Over the last year I seem to have collected a rather large selection of old watch and clock faces from car boot sales and fairs. I love their graphic quality and can’t resist them, using them in projects, displays and as ornaments. Following on from my wristwatch post and the purchase of a new graphic tea cup while in Whitstable, it occurred to me that the larger ones could become a perfect coaster for my new cup and protect the surface of my freshly painted kitchen table.
I now have a large selection including some much larger clock faces too which would look fun in the base of a circular tray.
This time of year is my favourite for flowers, with beautiful new blossom available in my local florist. I couldn’t help but include it in the photos.
My pretty, striped new cup is a ‘tea bowl’ by ceramacist Vicky Hageman and was recently purchased from Frank in Whitstable, Kent – a little memento of our visit. In the top photo the sugar bowl is from Arne Jacobsen‘s Cylinda Line series by Stelton and the small spoon was from Muji. My well-used Ikea kitchen table that they are sitting on has been refreshed in Farrow & Ball No.46 Downpipe grey. The little milk jug in the image below is from Priscilla Carluccio’s Few and Far, a lovely store which is sadly closing.
A quick and simple idea for a little bit of fun at tea time. Now where’s the biscuit tin?
February 24, 2012 in inspiring places
It was yet another grey day that we chose to visit the coast during the school holidays last week. The sun hid behind the clouds all day, but it didn’t really matter as a visit to the coast is always a treat for us city dwellers, whatever the weather. Being by the sea with the salty, bracing air is refreshing and we all love the change of scene. We packed the car up with snacks for the journey, an optimistic blanket to sit on the beach, the camera and turned the radio up for our drive out of London to Whitstable on the Kent coast.
We had rented a little cottage for a week’s holiday a couple of years ago and the whole family loved it, so thought we would return for a spontaneous day trip. It is a charming fishing town, without being overly touristy or sickly seaside sweet, and its working harbour makes it feel real rather than just a summer destination. Wandering the side streets and along the beach wall reveals gorgeous shiplapped cottages, fisherman’s huts and buildings.
First stop was lunch at the excellent Whitstable Oyster Company restaurant overlooking the sea, a special treat. We all chose a different seafood – oysters, squid, crab, mussels, sardines – so we could have a taste of each others and they were all delicious. The children love trying different things and my son even tried an oyster!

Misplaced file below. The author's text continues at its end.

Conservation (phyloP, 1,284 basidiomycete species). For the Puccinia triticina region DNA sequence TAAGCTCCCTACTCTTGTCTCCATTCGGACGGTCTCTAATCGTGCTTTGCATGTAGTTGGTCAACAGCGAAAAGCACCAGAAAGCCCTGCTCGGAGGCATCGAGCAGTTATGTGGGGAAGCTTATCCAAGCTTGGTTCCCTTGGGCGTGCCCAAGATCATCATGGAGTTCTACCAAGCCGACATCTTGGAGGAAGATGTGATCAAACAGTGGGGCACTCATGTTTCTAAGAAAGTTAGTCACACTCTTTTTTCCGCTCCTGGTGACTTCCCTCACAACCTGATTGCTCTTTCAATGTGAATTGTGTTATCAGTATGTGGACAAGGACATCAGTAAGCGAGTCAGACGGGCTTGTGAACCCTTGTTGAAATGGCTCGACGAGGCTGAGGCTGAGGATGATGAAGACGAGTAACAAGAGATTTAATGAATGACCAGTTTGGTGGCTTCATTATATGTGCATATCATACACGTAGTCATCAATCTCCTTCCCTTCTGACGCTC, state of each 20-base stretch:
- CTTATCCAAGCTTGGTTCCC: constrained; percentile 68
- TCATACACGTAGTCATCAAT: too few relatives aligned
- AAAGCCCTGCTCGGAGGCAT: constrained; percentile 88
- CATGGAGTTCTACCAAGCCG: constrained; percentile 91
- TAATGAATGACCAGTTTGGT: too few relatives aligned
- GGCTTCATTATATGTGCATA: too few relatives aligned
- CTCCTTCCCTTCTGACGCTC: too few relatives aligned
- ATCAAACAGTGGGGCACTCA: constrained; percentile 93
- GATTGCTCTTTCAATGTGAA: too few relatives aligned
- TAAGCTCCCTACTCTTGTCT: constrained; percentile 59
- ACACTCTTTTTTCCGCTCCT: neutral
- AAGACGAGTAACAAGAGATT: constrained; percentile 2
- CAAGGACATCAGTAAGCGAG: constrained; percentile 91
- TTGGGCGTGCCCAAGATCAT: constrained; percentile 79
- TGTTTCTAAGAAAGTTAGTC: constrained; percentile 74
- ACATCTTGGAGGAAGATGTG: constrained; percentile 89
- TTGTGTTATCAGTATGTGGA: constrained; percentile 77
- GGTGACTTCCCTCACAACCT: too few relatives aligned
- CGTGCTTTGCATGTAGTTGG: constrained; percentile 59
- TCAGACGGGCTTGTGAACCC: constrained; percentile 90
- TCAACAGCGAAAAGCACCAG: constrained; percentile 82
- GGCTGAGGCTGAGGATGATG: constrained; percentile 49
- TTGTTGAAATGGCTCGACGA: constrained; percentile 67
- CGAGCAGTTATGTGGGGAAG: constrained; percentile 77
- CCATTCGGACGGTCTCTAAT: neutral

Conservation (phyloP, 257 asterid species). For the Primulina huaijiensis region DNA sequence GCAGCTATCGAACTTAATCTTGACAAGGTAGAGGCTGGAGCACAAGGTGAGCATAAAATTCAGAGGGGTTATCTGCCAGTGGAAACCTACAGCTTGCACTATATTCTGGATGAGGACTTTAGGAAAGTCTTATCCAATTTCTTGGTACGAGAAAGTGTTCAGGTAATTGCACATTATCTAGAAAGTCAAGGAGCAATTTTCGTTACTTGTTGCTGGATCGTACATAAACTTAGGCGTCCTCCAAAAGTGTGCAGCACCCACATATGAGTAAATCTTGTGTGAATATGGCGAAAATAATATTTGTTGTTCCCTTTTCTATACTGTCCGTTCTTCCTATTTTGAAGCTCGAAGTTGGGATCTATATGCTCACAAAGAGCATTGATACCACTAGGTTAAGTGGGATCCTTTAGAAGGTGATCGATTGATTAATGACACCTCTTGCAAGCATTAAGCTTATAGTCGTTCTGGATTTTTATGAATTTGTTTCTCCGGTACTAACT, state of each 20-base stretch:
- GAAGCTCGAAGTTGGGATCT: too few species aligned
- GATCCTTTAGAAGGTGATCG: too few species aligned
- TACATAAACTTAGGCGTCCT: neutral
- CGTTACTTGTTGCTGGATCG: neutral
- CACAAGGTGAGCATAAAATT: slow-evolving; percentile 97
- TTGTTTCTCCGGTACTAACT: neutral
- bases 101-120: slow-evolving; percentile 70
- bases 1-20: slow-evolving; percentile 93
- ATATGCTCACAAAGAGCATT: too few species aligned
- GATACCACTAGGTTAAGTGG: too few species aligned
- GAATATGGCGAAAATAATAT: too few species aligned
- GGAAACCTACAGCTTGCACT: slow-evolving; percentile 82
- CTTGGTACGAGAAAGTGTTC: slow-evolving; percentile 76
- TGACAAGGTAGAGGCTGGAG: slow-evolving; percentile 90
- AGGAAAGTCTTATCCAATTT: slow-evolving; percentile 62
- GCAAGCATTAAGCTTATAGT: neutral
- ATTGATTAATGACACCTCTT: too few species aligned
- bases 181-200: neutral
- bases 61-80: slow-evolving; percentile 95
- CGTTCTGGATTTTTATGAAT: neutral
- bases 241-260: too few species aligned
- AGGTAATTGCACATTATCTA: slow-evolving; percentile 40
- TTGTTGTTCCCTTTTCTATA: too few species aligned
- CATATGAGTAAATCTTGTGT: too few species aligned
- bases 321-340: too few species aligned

There are some interesting vintage and antique shops at the top end of Oxford Street like Valentines Vintage and Warehams among others, as well as the usual myriad of charity shops you find in coastal towns. At the other end of town, Harbour Street has lots of great, independent boutiques to browse including The Sugar Boy old fashioned sweet shop, Sundae Sundae for a fun bit of everything, Buttercup for children’s toys and gifts and the fab Frank for British graphic screen prints, handmade stationery, books and other goodies. The harbour also has a fresh fish market and is great to wander around the black, wooden huts and watch the fisherman (grab a pot of winkles or cockles in vinegar or the delicious local oysters).
And the traditional British favourite, fish and chips, is a must-have; taken away, eaten from the bag, sitting on the harbour wall, over-looking the sea. Yum.
We hopped back in the car after dark, missing the traffic and returned home, the children drifting off to sleep in the back.
I’m already looking forward to our next family day trip to the seaside, but where next?
I didn’t wear a watch the whole way through writing, making, styling and shooting my new book and it bugged me. I like to glance at my wrist and see how I’m doing for time and the strap had broken on my old one a while ago. I know I have a clock on my phone but when your hands are covered in wet paint or filled with needles/buttons/pen or camera then it’s just not the same. I love the simplicity of a watch strapped to your wrist that you can simply turn and glance at, with no buttons to push or codes to enter. So after I’d finished my book and handed everything over to my publisher I looked for a new one. I found this one whilst browsing in SCP, a favourite furniture and lifestyle shop of mine in East London. I bought a it as a gift to myself for finishing my book.
It is large and a definite statement piece on my wrist, like a practical piece of jewellery, and I have had lots of lovely comments whilst wearing it. I love its classic yet contemporary feel, the graphic quality, the grey of its face, the natural warm brown of the leather strap, the practicality of not having to wind it up and the date there in a little square.